which allowed them to do away with Ptolemy’s equant point by adding two additional small epicycles to the excentric planetary orbit. The first . Al-Tusi and his group discovered. But why did Islamic astronomers not challenge the geocentric system? Well. but was simply a mathematical tool to describe celestial movements. Al-Shatir of Damascus (ca. He reproached the Ptolemaic system. The combination of two steady circular motions results in a back and forth movement along a straight line. Islamic scientists developed mathematical tools to replace the equant. NUSSBAUMER Averroes) criticized eccentric spheres and the epicyclic sphere as contrary to nature. Having a circle of half the radius of the epicycle turn tangentially in the epicycle can replace the equant. this is called the Tusi-couple (Figure 5). al-Tusi (1201-1274). The Tusi couple. The most prominent are al-Urdi (d.1266). Fig. They devised a model that produces a linear back and forth motion out of two circular motions.134 H.1304-1375) eliminated the equant as well as the excenter by minor epicycles. Epicycle Deferent Planet Equant Centre of Deferent Earth Sun Fig. that it hold no deeper truth.1304-1375) Saliba (1994. the centre of the epicycle moves with constant angular velocity. Seen from the Equant. and al-Shatir (ca. 2005). that by combining two uniformly revolving epicycles. they could generate an oscillation along a straight line. This made it possible to explain the non-uniform motion of the epicycle around the deferent in terms of purely uniform motions. there was no observational evidence against it. One of the main objections was the absence of yearly stellar parallaxes. 5. 4. Even such a clever observer as Tycho Brahe refused the Copernican idea and developed his own geocentric system. The Equant. Today.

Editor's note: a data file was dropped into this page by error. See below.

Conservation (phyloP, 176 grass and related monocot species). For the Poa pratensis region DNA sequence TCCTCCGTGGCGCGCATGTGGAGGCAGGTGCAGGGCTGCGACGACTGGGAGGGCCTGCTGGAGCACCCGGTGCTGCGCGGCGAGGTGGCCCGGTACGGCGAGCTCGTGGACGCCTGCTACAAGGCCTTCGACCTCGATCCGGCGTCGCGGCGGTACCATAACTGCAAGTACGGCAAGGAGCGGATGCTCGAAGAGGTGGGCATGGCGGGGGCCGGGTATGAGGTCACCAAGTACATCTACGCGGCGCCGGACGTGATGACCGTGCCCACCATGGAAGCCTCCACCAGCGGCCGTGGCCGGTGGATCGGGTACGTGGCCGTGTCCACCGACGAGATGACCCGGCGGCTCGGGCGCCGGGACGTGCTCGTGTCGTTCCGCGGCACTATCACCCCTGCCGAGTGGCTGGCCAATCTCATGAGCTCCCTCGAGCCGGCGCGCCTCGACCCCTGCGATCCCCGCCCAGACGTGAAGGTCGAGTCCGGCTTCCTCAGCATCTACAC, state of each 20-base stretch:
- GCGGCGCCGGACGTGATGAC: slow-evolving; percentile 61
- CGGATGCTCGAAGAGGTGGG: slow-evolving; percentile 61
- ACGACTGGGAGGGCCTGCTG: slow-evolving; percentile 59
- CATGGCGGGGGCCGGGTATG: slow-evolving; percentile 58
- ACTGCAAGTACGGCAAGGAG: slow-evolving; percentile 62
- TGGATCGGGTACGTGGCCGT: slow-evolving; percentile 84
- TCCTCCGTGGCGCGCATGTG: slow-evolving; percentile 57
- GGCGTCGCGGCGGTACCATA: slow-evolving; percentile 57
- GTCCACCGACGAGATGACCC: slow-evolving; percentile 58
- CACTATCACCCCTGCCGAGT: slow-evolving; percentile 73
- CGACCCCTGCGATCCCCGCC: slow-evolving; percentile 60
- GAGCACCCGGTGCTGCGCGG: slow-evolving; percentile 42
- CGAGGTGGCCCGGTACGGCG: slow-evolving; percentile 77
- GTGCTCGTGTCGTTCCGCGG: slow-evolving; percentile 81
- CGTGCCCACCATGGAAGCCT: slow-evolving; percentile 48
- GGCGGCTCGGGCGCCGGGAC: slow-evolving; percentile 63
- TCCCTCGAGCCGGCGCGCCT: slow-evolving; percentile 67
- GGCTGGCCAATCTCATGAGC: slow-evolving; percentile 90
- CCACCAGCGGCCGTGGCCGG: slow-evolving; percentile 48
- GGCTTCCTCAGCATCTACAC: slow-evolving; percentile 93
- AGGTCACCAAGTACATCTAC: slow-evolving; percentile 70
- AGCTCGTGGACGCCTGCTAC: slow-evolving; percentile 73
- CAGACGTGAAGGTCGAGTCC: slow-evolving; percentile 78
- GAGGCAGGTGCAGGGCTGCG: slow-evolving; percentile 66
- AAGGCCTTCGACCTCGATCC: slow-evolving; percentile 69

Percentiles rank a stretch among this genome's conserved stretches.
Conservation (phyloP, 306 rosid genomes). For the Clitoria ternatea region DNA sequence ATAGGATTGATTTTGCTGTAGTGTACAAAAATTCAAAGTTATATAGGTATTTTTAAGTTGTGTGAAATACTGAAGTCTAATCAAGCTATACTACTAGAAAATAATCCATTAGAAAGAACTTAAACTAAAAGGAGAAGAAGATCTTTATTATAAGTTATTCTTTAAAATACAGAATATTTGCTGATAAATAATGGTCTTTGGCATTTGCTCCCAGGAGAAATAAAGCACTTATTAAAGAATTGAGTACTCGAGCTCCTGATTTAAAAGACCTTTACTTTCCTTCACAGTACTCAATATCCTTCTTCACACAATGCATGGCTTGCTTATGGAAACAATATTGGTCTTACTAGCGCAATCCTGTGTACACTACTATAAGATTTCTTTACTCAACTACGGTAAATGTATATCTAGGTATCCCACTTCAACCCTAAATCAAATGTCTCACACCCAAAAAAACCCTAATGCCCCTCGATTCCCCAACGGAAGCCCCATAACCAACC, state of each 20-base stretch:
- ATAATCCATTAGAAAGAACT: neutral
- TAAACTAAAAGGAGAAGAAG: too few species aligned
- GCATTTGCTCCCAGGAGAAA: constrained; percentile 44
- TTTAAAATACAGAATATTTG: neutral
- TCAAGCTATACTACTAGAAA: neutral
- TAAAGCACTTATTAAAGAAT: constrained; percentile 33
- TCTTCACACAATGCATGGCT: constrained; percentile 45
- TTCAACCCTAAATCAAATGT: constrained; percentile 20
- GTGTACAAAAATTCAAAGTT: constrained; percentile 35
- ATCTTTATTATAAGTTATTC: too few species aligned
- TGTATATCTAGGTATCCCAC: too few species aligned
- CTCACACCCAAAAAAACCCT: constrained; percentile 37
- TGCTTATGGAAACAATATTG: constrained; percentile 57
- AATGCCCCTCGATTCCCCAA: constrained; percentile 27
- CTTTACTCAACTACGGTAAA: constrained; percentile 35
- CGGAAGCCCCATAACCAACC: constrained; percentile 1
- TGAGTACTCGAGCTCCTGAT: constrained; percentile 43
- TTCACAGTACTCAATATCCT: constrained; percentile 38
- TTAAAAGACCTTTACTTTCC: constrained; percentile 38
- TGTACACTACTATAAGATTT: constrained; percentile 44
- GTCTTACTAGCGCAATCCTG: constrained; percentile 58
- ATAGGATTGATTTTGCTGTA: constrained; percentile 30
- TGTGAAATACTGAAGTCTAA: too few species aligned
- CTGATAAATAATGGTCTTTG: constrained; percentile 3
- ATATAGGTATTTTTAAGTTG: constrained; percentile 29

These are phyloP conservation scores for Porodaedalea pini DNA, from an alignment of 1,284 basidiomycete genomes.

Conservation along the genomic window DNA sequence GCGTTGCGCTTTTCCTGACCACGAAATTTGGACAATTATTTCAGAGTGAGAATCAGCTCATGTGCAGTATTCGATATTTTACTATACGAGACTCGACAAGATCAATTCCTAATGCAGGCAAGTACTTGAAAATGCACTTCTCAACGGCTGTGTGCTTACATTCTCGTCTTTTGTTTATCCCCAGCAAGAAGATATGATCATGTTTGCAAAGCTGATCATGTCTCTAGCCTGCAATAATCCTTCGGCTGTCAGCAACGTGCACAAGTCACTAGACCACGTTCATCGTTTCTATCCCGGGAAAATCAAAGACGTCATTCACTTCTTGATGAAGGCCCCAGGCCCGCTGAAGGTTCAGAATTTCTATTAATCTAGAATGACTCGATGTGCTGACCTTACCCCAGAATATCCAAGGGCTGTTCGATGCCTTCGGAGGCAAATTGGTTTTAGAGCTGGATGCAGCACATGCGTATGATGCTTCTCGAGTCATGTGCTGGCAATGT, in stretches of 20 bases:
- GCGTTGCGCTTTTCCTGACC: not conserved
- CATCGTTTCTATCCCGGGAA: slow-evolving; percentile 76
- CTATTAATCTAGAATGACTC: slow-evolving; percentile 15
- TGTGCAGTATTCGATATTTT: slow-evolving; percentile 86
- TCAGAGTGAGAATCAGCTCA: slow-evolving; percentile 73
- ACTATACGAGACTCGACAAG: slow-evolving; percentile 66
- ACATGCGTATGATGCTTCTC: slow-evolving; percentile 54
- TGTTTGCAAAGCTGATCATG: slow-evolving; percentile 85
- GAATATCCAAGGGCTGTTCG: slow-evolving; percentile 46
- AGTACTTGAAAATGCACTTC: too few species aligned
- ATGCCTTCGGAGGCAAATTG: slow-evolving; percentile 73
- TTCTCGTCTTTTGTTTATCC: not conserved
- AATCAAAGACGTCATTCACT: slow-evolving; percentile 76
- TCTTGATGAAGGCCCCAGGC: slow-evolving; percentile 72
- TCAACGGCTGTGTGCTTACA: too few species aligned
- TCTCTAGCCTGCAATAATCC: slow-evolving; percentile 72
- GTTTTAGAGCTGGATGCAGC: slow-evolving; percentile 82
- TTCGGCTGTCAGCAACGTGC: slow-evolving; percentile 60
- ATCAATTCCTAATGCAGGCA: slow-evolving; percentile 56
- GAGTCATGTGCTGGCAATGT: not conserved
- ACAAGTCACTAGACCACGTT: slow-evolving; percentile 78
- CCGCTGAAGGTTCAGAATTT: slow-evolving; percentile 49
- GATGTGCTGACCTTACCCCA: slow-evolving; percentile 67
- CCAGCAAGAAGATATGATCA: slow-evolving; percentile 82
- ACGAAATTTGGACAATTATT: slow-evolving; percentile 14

On the other hand. And we should never forget. 787-886).ISLAMIC INFLUENCE ON WESTERN ASTRONOMY 135 observational proof that a planet was circling the sun and not the earth came in 1613. The court astrologer of Harun al-Rashid was supervisor of the royal library. Astrology is one of the most important historical contexts in which astronomy developed. He exerted a powerful influence on the development of Western Astrology. 6. To the Medieval West the most important representative of Islamic Astrology was the Persian Abu Ma’shar (latinized Albumasar. Fig. Printed 1489 in Augsburg and 1506 in Venice. philosophers looked to Aristotle and his analogy between the macrocosmos of the universe and the microcosmos of the human body. His works (Figure 6) were translated into Latin in 1133 by John of Seville and circulated widely in manuscript form. who wrote on philosophical and astronomical subjects as knowledgeable as about . Ordinary people as well as the caliphs and kings were always much interested in what astrology had to tell them. that these personalities had a profound knowledge of the classical texts available at the time.4. Albumasar (787-886): Introductorium in astronomiam. which shows. when Galileo Galilei discovered the changing phases of Venus. 4. it proves the influence of Islamic astronomy and astrology on Renaissance Europe. that these astrologers were scholars of a wide culture. Astrology Astrology was rejected by both Islamic and Christian religious leaders. (Zentralbibliothek Z¨rich) u Important Islamic astrologers had a high social standing. In the West astronomy and astrology went closely together up to the beginning of the 17th century.